To combat thieves stealing telecom cable for their copper content, a U.S. manufacturer has come up with a novel solution

Anti-theft telecoms cable battles copper thieves

LONDON — The epidemic of telecom cable thefts has prompted a U.S. company to develop a new design that drastically cuts down the copper content in a bid to deter metal thieves.

CommScope Inc.’s GroundSmart Copper Clad Steel cable is probably the most radical solution yet devised to copper theft in that it removes almost all of the copper grounding metal of the sort commonly used in networks to return current to earth for safety reasons.

Unlike conventional cables made from solid copper, the GroundSmart consists of a steel core around which is bonded a copper outer casing, forming an equally effective but far less valuable cable.

The end result, according to the Hickory, N.C. company, is something that exploits the corrosion-resistance of copper with the conductive properties of steel.

“Companies trying to protect their copper infrastructure have been going to extreme measures to deter theft, many of which are neither successful nor cost effective,” said CommScope vice-president, Doug Wells.

“Despite efforts like these, thieves continue to steal copper because of its rising value. The result is costly damage to networks and growing service disruptions.”

Alternatives included cable etching to aid tracing of stolen metal and using chemicals that left stains detectable under ultra-violet light, he said. To alert thieves that the cable was not solid copper, the GroundSmart cable could be printed to indicate its composition.

If the GroundSmart gains some traction it might come in the nick of time. After years of price stability, copper prices started to soar in 2004 as demand ramped; the metal is now worth three to four times as much as it was then.

CommScope claims that copper theft in costs U.S. companies $60 million a year.
 
In Canada, Telus Corp. says were 400 incidents of wire theft from its sites in the lower B.C. mainland alone, according to spokesman Shawn Hall.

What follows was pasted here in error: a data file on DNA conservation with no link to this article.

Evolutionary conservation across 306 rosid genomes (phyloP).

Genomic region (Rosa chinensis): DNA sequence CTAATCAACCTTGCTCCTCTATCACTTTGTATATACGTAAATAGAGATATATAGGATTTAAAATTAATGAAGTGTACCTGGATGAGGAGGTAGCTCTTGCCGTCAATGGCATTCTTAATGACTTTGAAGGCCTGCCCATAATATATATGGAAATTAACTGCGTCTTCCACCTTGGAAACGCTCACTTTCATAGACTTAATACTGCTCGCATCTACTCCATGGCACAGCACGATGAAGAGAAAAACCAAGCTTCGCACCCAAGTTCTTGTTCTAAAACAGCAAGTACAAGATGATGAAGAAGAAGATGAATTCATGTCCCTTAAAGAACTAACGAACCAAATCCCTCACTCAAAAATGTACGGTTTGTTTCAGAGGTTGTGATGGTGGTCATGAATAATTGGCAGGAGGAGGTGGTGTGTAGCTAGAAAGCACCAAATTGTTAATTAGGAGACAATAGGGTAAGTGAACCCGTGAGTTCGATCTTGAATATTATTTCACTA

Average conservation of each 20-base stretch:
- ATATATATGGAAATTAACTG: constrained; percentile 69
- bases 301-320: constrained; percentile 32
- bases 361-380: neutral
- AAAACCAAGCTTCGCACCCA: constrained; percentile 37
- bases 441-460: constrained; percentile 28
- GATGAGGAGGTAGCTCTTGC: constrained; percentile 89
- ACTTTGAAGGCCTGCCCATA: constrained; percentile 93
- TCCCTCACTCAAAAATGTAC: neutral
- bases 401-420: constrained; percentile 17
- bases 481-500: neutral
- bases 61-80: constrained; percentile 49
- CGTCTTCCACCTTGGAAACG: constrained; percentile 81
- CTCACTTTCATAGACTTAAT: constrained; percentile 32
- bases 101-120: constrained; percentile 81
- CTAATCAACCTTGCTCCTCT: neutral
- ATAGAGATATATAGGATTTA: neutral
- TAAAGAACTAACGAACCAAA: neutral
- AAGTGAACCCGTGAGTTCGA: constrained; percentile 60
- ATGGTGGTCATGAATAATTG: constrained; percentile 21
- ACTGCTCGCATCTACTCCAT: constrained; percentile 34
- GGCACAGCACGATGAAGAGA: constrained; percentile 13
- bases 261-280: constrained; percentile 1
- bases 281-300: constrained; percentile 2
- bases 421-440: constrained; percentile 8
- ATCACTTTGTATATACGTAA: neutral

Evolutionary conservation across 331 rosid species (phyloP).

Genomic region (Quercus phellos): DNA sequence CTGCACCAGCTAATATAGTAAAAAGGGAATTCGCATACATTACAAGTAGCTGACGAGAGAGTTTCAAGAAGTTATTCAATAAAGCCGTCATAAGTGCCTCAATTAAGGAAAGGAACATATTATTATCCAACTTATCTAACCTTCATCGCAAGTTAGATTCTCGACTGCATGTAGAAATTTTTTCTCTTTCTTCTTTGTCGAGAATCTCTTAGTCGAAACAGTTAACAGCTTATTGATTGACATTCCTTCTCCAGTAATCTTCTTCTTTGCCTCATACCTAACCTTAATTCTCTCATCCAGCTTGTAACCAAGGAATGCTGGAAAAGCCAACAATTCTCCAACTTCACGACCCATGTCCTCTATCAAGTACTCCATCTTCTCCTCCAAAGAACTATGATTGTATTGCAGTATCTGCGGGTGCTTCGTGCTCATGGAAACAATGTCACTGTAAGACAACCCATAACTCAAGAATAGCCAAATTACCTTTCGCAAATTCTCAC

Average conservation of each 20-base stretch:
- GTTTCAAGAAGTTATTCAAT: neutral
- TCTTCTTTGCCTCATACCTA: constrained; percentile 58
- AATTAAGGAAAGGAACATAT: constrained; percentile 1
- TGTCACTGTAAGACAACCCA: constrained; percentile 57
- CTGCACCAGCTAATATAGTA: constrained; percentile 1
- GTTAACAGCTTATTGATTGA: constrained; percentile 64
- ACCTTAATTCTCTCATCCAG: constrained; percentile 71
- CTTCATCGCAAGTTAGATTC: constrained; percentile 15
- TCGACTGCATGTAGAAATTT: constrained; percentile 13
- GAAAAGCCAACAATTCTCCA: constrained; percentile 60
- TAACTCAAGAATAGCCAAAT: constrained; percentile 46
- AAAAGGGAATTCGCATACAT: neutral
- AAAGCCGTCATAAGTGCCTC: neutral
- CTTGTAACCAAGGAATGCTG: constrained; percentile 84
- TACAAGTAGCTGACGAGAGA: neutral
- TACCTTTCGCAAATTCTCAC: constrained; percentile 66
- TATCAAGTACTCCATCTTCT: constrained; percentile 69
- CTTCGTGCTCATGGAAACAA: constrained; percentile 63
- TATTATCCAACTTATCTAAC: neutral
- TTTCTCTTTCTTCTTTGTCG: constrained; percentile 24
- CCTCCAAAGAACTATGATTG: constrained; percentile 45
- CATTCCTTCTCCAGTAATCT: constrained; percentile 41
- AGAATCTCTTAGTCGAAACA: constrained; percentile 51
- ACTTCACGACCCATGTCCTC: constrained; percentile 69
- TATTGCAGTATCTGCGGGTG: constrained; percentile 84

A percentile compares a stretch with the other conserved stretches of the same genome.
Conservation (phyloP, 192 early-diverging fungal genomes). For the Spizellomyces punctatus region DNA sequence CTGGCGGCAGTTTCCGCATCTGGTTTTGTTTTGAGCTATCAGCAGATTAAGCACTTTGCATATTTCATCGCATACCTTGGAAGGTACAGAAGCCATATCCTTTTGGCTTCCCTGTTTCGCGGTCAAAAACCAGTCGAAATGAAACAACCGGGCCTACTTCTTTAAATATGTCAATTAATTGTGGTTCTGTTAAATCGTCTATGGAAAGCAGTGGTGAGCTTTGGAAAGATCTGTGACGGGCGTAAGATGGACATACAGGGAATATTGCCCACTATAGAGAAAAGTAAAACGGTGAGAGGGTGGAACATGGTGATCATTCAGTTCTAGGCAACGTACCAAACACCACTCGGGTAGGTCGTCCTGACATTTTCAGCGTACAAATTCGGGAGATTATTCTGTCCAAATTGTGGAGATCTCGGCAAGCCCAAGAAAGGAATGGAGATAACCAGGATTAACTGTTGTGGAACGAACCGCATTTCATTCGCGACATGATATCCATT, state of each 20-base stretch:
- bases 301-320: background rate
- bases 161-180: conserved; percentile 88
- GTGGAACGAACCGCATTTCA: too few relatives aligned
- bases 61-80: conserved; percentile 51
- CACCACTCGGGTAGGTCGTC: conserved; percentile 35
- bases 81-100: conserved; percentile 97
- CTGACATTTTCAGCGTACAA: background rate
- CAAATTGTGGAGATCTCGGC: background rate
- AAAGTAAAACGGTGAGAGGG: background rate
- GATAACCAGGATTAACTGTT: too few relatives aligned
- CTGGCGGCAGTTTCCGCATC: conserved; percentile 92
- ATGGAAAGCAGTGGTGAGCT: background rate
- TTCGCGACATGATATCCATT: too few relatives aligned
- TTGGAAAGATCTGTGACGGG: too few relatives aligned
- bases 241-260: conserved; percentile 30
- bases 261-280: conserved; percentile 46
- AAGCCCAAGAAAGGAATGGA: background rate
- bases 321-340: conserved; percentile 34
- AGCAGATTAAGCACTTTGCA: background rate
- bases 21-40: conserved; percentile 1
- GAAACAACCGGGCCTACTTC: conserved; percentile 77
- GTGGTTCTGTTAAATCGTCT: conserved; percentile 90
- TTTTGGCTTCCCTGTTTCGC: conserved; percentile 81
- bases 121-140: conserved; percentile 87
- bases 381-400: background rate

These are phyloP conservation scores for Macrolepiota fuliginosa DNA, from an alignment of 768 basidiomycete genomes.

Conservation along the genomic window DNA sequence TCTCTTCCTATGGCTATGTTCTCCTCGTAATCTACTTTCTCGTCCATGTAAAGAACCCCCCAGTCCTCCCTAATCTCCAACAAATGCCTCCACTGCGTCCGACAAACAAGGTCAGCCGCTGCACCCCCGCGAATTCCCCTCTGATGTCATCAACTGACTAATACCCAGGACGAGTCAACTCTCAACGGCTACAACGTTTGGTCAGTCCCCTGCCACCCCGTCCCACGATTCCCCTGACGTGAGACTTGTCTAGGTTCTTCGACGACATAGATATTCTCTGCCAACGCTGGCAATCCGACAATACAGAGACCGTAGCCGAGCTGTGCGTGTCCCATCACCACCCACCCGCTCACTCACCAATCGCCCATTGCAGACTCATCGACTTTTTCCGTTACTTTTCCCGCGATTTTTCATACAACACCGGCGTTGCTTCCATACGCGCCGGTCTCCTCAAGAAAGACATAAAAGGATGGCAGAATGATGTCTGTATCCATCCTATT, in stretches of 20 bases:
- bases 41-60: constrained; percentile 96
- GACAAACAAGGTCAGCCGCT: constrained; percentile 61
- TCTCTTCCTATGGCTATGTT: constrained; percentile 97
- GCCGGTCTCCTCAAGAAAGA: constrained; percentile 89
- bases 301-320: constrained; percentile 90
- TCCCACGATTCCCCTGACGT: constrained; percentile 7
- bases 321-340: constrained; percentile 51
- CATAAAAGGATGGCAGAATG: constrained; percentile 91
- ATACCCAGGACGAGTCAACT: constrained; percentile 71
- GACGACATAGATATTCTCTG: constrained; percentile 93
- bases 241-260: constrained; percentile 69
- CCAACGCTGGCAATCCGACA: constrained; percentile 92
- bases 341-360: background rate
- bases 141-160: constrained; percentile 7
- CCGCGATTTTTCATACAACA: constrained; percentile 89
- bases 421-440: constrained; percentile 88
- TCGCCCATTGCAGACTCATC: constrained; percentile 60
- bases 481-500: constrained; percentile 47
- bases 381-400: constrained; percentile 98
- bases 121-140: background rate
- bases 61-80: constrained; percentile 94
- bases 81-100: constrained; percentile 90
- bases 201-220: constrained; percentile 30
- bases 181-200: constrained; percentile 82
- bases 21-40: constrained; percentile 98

B.C. has passed legislation regulating the sale of metal to scrap dealers, he said in an email, which is expected to be implemented shortly. That, he said, will “go a long way towards eliminating the market for stolen Telus cable. We have also been hardening our storage yards and facilities with stronger fencing, cameras, and other measures. We’ve been working closely with police forces to raise their awareness of the issue and work on joint investigations, which have resulted in a few dozen arrests in the last year. We’ve also been replacing a lot of our larger copper cables with fibre optics, which are made from plastic and therefore worthless on the scrap market. We’ve also been working to raise public awareness, and are pleased that tips from the public have resulted in several arrests.

“Because of these initiatives and the declining price of copper the incidents of theft are down by about half from where we were a year ago … “We’re making progress, but there’s still lots to do.”
Bell Canada spokesman Marie-eve Francoueur said copper theft is an “occaisional problem” for the Montreal-based phone company. But, she added in an email, it has been able to manage the problem by working closely with police.
 
In the U.K., signs that high prices were causing telecoms companies theft issues started with a break-in that brought down a BT exchange in 2008, which came only months after another suspicious “equipment theft” from a Cable & Wireless exchange that disrupted the Financial Times.

The company has released a video explaining the technology on its Web site. Direct price comparisons between copper and CommScope’s hybrid cables have not yet been made available.

 
(From Techworld.com, with adds by Howard Solomon, Network World Canada)
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